Cerebral damage before and after cardiac surgery
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Cerebral damage before and after cardiac surgery

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Published by Kluwer Academic Publishers in Dordrecht, Boston .
Written in English

Subjects:

  • Heart -- Surgery -- Complications.,
  • Psychological manifestations of general diseases.,
  • Neurologic manifestations of general diseases.,
  • Brain damage -- Diagnosis.,
  • Cerebral circulation.,
  • Brain Diseases -- etiology.,
  • Heart Surgery -- adverse effects.,
  • Postoperative Complications.

Book details:

Edition Notes

Includes bibliographical references and index.

Statementedited by Allen Willner.
SeriesDevelopments in critical care medicine and anesthesiology ;, v. 27, Developments in critical care medicine and anesthesiology ;, 27.
ContributionsWillner, Allen E.
Classifications
LC ClassificationsRD598 .C399 1993
The Physical Object
Paginationxvii, 267 p. :
Number of Pages267
ID Numbers
Open LibraryOL1742747M
ISBN 100792319281
LC Control Number92049816
OCLC/WorldCa26219886

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Get this from a library! Cerebral Damage Before and After Cardiac Surgery. [Allen E Willner] -- Despite numerous reports of cerebral damage in cardiac surgery, the subject has not been given the attention it requires. This book, with a preface by Torkel Aberg, will remedy that situation. The.   G OLIVETTI; Cerebral Damage Before and After Cardiac Surgery, Cardiovascular Research, Vol Is 1 December , Pages , : G Olivetti. Abstract. Cerebral damage remains a major hazard of open-heart surgery. A one-year follow-up investigation of consecutive patients who underwent open-heart operation for valve replacement revealed an incidence of postoperative cerebral disorders of 37%.Cited by: COVID Resources. Reliable information about the coronavirus (COVID) is available from the World Health Organization (current situation, international travel).Numerous and frequently-updated resource results are available from this ’s WebJunction has pulled together information and resources to assist library staff as they consider how to handle coronavirus.

Cerebral injury is a frequent complication of cardiac surgery and has been associated with high mortality, morbidity, hospital costs, and an increased likelihood of admission to a secondary care facility after hospital discharge, and impaired quality of life. 47, 71, 78, 86 There are a variety of manifestations of perioperative cerebral injury including ischemic (or, less commonly, hemorrhagic Cited by: However, many more patients without FND manifest cognitive dysfunction or evidence of brain injury on magnetic resonance imaging (MRI) without FND. We review the current understanding of this silent brain injury after cardiac surgery. Incidence. Cognitive dysfunction is the most common clinical evidence of brain injury after cardiac by: Sotaniemi K.A. () Prevalence and causes of cerebral complications in cardiac surgery. In: Willner A.E. (eds) Cerebral Damage Before and After Cardiac Surgery. Developments in Critical Care Medicine and Anesthesiology, vol Cited by: 3. INTRODUCTION. Neurologic complications are second only to heart failure as a cause of morbidity and mortality following cardiac surgery, and the presence of neurologic sequelae significantly increases the likelihood of requiring long-term care [].The neurologic complications of cardiac surgery in .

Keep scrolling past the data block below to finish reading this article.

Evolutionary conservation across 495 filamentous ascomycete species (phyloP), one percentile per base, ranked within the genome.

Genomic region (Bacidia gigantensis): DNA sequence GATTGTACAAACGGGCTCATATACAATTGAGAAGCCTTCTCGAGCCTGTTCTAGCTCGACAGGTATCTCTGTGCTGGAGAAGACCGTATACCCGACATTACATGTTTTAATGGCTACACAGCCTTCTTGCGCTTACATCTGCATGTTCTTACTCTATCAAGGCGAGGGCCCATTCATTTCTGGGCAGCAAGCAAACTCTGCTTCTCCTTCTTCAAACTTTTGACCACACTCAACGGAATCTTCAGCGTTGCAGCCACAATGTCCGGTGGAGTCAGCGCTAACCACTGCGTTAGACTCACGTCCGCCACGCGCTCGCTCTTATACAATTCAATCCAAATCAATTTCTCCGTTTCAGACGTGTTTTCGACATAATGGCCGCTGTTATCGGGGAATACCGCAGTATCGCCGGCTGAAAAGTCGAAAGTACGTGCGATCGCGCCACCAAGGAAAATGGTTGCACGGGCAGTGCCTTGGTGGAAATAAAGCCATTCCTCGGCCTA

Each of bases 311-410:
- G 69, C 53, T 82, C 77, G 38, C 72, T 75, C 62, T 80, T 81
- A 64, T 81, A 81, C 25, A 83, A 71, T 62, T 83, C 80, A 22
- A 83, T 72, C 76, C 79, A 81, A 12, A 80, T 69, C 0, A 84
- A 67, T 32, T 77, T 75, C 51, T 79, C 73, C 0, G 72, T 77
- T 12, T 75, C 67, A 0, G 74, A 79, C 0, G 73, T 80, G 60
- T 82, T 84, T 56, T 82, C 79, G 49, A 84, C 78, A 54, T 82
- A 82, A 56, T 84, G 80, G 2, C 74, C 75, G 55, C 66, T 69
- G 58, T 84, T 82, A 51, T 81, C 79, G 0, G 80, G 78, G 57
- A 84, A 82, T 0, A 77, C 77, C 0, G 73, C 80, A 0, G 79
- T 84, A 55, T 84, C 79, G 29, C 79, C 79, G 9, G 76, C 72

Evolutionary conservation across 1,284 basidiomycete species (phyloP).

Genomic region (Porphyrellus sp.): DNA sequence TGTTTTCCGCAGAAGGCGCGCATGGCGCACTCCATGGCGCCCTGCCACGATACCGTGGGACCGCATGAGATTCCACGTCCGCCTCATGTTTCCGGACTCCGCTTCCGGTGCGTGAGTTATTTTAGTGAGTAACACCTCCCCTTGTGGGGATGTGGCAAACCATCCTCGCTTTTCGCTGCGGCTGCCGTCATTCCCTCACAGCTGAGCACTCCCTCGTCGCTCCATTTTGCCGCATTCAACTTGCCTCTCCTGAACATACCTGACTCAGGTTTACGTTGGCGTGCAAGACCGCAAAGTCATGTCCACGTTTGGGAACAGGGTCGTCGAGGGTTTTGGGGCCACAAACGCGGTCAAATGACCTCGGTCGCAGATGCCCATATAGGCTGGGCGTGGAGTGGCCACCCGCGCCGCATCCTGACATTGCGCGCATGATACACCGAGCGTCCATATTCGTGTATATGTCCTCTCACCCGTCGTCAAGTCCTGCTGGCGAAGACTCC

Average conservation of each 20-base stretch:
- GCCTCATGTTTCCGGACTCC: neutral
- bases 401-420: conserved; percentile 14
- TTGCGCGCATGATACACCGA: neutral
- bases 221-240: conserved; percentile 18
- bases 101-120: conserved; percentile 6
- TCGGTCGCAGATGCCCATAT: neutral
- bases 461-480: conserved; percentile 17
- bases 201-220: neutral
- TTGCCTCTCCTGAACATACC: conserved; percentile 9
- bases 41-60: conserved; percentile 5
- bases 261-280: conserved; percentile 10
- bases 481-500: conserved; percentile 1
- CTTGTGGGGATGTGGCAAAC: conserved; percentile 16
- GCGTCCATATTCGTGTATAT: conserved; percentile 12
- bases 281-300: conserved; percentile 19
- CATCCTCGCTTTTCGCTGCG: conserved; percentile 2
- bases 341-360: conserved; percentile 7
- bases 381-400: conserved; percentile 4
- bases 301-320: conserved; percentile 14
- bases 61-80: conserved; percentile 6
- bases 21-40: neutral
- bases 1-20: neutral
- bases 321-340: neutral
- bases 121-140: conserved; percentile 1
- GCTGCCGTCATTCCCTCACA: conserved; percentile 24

The appearance of cognitive dysfunction after cardiac surgery in the absence of focal neurologic signs, a poorly understood but potentially devastating complication, almost certainly results from procedure-related brain injury. Confirmation of the occurrence of perioperative silent brain injury has been developed through advances in magnetic resonance imaging (MRI) by: Cerebral damage is a serious complication of pediatric cardiac surgery. Early prediction of actual risk can be useful in counseling of parents, and in early diagnosis and rehabilitation therapy. Also, if all children at risk could be identified therapeutic strategies to limit perioperative cerebral damage might be by:   Brain scientists and cardiac surgeons at Johns Hopkins have evidence from heart bypass surgery patients that long-term memory losses and cognitive problems they experience are due to the underlying coronary artery disease itself and not ill after-effects from having used a heart-lung machine.. Researchers say their latest findings explain study results presented last year, which .   Furthermore, after comparing neuronal protein levels between the on-pump cardiac surgery group and the otolaryngeal surgery group, tau levels were found to be significantly elevated in the on-pump surgery group, particularly during surgery (mean difference, %; p Author: Marek Alifier, Bob Olsson, Bob Olsson, Ulf Andreasson, Nicholas C. Cullen, Nicholas C. Cullen, Jolan.